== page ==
The Relentless Tenderness of Jesus: ‘the Shipwrecked at the Stable’
Got this emailed to me today — and I have to post it.
…Is there anyone in our midst who pretends to understand the awesome love in the heart of the Abba of Jesus that inspired, motivated and brought about Christmas? The shipwrecked at the stable kneel in the presence of mystery.
God entered into our world not with the crushing impact of unbearable glory but in the way of weakness, vulnerability and need. On a wintry night in an obscure cave, the infant Jesus was a humble, naked, helpless God who allowed us to get close to him.
The Bethlehem mystery will ever be a scandal to aspiring disciples who seek a triumphant Savior and a prosperity Gospel. The infant Jesus was born in unimpressive circumstances; no one can say exactly where. His parents were of no social significance whatsoever, and His chosen welcoming committee were all turkeys, losers and dirt-poor shepherds. But in this weakness and poverty, the shipwrecked at the stable would come to know the love of God. The shipwrecked at the stable tremble in adoration of the Christ child and quake at the in breaking of God Almighty, because all the Santa Clauses and red-nosed reindeer, fifty-foot trees and thundering church bells put together create less pandemonium than the infant Jesus when, instead of remaining a statue in a crib, He comes alive and delivers us over to the fire that He came to light.
The shipwrecked at the stable are the poor in spirit who feel lost in the cosmos…finding it not only tacky but utterly absurd to be caught up either in tinsel trees or in religious experiences. They have been saved, rescued, delivered from the waters of death, set free for a new shot at life. … what is the shipwrecked saying? Let go of your paltry desires and expand your expectations. Christmas means that God has given us nothing less than Himself. Don’t order just a piece of toast when eggs Benedict is on the menu. Don’t come with a thimble when God has nothing less to give you than the ocean of Himself. Don’t be contented with a ‘nice’ Christmas when Jesus says, ‘It has pleased My Father to give you the Kingdom’. ..Anything connected with Christmas that is not centred in Christ Jesus–tree, ornaments, turkey dinner, exchange of gifts, worship itself, is empty gesturing. Blessed are shipwrecked for they see God in all the trappings of Christmas and experience a joy that the world does not understand.
Don’t be so preoccupied with the purity of your heart. And once you’ve turned to Jesus, don’t turn back and look at yourself. Don’t wonder where you stand with Him. The sadness of not being perfect, the discovery that you really are sinful, is a feeling much too human, even borders on idolatry. Focus your vision outside yourself on the beauty, graciousness and compassion of Jesus Christ. The pure of heart praise Him from sunrise to sundown. Even when they feel broken, feeble, distracted, insecure and uncertain, they are able to release it into His peace. A heart like that is stripped and filled–stripped of self and filled with the fullness of God. Holiness is not a personal achievement. It is and emptiness you discover in yourself. Instead of resenting it, you accept it and it becomes the free space where the Lord can create anew. To cry our, ‘You alone are the Holy One, you alone are the Lord’ that is what it means to be pure of heart. And it doesn’t come by your Herculean efforts and threadbare resolutions. Simply hoard nothing of yourself; sweep the house clean. Sweep out even the attic, even the nagging, painful consciousness of your past. Accept being shipwrecked. Renounce everything that is heavy, even the weight of your sins. See only the compassion, the infinite patience and the tender love of Christ. Jesus is Lord. That suffices. Your guilt and reproach disappear into the nothingness of non-attention. You are no longer aware of yourself…even the desire for holiness is transformed into a pure and simple desire for Jesus.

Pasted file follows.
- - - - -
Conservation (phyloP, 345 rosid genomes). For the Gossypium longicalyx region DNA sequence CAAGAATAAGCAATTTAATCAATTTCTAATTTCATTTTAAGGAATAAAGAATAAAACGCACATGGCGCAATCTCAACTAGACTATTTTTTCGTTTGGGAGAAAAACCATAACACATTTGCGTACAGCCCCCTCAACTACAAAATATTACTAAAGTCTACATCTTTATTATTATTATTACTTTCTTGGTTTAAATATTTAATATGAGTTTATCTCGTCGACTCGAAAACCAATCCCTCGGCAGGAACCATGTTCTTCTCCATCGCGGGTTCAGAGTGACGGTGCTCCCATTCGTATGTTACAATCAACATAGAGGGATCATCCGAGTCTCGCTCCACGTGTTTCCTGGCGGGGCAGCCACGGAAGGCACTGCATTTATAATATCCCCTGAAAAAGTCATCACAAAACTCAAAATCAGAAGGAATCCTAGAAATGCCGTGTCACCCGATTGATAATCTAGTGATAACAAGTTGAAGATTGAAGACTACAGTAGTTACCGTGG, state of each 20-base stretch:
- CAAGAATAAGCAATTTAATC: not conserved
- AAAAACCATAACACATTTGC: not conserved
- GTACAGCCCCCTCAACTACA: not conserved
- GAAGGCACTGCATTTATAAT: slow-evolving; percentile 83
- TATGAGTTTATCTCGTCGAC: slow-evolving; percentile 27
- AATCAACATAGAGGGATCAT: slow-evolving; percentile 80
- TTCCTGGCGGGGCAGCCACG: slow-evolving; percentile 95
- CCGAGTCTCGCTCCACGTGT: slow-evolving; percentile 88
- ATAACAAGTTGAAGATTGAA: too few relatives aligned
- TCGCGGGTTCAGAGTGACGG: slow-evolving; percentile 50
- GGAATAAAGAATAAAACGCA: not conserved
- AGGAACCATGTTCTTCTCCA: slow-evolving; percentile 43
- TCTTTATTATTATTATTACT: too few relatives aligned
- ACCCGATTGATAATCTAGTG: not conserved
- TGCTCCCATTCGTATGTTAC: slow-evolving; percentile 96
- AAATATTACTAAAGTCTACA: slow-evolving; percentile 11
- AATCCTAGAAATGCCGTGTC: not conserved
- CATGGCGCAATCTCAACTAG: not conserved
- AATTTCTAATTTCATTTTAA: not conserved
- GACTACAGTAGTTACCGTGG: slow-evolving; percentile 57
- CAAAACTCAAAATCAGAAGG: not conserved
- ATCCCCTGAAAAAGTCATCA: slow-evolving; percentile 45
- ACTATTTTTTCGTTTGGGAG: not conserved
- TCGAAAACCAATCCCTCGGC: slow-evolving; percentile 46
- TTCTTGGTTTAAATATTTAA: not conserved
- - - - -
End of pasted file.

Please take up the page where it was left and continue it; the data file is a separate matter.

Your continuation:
For the shipwrecked, becoming a little child means accepting oneself as being of little account. When Jesus tells us to become like little children He is urging us to forget what lies behind. Children have no past. Like little children the shipwrecked don’t bring the baggage of the past into the stable of the present moment…the single most important consideration during the sacred season of Advent is the intensity of desire. An intense inner desire is already the sign of His presence in our hearts. The rest is the work of the Holy Spirit. The only explanation of why the shipwrecked exist is the personal magnetism of Jesus and only he who has experienced it can believe what the love of Jesus is. You could more easily catch a hurricane in a shrimp net than you can understand the wild, relentless, passionate, uncompromising, pursuing the love of God made present in the manger. The shipwrecked preserve the meaning of Christmas in its pristine purity–the birthday of the Savior and the eruption of the messianic era into history.
by Brennan Manning
Think about it — no, meditate on it. It’s the Gospel in it’s mostly straight and simple form — so simple, in fact, that Evangelical Christendom usually misses it entirely. It’s not a cute little prequel to a morality tale — it’s the savage annihilation of any lie that told you that the God of the universe could ever do anything but love you. It’s the God of the universe laughing at the idea that you could ever do anything about what separated you from Him and the cosmically insane plan He hatched to make sure nothing in the universe could ever separate Him from His kids again.
If you’ve ever wondered if anyone out there wants you, you have your answer.